Broken Sword: The Sleeping Dragon

Review

posted 1/19/2004 by Randy Kalista
other articles by Randy Kalista
One Page Platforms: PC
There is a tattered and largely forgotten card residing in my wallet. As a reward for a dubious afternoon make-out session with Resuscitation Annie, the American Heart Association handed me a CPR card. I could officially save lives! Perhaps hundreds of them! I was already a bonafide hero before leaving the classroom that day….

That card expired three years ago and, along with it, the countless life-breathing adventures I’d planned on having. Thankfully, Revolution Software is still in the business of breathing life into adventure gaming.

Broken Sword: The Sleeping Dragon is the third installment of the acclaimed Broken Sword series. The photogenic duo of George Stobbart and Nico Collard are once again spanning the globe, National Geographic-style. This time they’re gathering clues and puzzle-solving their way after the Voynich Manuscript (a real-world document that currently resides, undeciphered, in a Yale University library.) Donning a major visual upgrade, The Sleeping Dragon makes the leap to 3D and dismisses the cartoon animation of the previous two Broken Sword installments. And, acknowledging the rumor that point-and-click adventure gaming is dead, Revolution completely did away with any and all mouse controls.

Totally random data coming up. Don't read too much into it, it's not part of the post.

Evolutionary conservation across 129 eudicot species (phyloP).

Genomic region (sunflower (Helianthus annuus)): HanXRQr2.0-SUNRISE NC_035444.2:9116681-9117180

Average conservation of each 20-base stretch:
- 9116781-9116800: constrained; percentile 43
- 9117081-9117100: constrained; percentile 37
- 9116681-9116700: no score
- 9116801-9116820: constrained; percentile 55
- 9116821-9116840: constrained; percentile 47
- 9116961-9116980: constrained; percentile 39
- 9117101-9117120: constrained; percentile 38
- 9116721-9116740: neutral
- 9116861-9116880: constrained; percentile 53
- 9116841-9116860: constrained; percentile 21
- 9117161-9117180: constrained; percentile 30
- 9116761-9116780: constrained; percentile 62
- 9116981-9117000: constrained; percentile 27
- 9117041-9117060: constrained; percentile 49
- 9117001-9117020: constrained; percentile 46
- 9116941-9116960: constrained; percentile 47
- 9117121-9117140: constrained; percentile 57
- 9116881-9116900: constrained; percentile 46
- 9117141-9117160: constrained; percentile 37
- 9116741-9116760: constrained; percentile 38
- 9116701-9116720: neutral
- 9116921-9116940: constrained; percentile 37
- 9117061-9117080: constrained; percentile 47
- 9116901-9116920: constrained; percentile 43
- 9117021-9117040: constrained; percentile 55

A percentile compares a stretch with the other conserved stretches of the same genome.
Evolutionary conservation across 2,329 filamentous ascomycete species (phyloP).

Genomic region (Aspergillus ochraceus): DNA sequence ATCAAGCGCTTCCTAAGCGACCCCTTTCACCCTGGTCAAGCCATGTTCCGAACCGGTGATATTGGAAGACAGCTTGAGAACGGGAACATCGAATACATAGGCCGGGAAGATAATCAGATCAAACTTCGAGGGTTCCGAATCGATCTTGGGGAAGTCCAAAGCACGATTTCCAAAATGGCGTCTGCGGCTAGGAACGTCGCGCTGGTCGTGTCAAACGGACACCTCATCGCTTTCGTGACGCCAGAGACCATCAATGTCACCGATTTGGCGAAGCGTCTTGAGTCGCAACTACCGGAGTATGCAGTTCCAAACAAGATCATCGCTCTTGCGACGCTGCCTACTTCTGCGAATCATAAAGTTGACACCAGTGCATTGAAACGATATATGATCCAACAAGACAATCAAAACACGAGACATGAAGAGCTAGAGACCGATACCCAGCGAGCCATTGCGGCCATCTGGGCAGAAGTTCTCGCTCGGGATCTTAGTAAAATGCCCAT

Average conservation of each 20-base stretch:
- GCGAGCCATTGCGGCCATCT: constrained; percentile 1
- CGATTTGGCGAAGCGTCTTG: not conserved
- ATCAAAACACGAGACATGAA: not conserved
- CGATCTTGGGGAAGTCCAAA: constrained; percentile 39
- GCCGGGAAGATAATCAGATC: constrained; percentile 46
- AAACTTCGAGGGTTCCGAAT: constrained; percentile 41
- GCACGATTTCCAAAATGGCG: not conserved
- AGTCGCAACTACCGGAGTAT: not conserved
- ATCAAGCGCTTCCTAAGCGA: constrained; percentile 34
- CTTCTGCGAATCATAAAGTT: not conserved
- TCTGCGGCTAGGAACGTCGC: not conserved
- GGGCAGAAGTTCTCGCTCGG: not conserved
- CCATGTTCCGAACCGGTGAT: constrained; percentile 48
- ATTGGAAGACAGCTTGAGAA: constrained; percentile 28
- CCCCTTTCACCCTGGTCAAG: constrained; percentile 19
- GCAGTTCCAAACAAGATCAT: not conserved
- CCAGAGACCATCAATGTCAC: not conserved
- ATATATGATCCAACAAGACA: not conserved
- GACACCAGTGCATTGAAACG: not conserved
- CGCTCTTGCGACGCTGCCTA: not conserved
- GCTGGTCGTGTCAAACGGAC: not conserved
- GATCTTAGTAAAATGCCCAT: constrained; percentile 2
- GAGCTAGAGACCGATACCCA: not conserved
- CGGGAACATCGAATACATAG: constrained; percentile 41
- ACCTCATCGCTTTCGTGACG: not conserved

The intro cinematic lowers itself onto the dark, gargoyle-perched rooftops of Prague. We’re lured inside into a stone and candlelit church, facing a bearded priest with gaunt features and a heavy brow. Two hooded acolytes humble themselves before him as his triumphal voice booms, “It has begun!” Their allegiance to their mission is sworn in, then the dark priest further warns: “The price of failure is Armageddon.”

A dual-prop cargo plane swoops low over the Congo. We find half of our heroic pair, George, in the passenger seat swapping guy talk with a beer-swilling Aussie pilot. Flying out to meet a client, George hands over a slightly jaded reminiscing of his ex-romantic interest, Nico. A freak electrical storm hits out of nowhere and takes out both prop engines. “You better strap yourself in, George!” as the plane swerves down into an unknown part of the jungle.

We’re then briefly introduced to a pudgy computer hacker, complete with thick spectacles and bad acne. He’s nose-to-screen, deciphering the enigmatic Voynich Manuscript when a knock at the door interrupts. Expecting a visit from a French newspaper journalist (Nico) he instead finds himself on the wrong end of a revolver aimed at his temple. The hacker’s fears are 100 percent confirmed: they are out to kill him.

With your hands fully engaged on the keyboard, our first episode unfolds in the shoes of George Stobbart: patent lawyer by day, unwitting lady-charmer by night. He’s seated behind the pilot’s cabin, a tiny white light shining off of the seatbelt buckle, the plane crash not enough to disrupt his good hair day.

This is where my muscle-memory is instinctively reaching for the mouse--in a game where no mouse commands exist. I experience an emotion closely related to panic. I grab the instruction manual.
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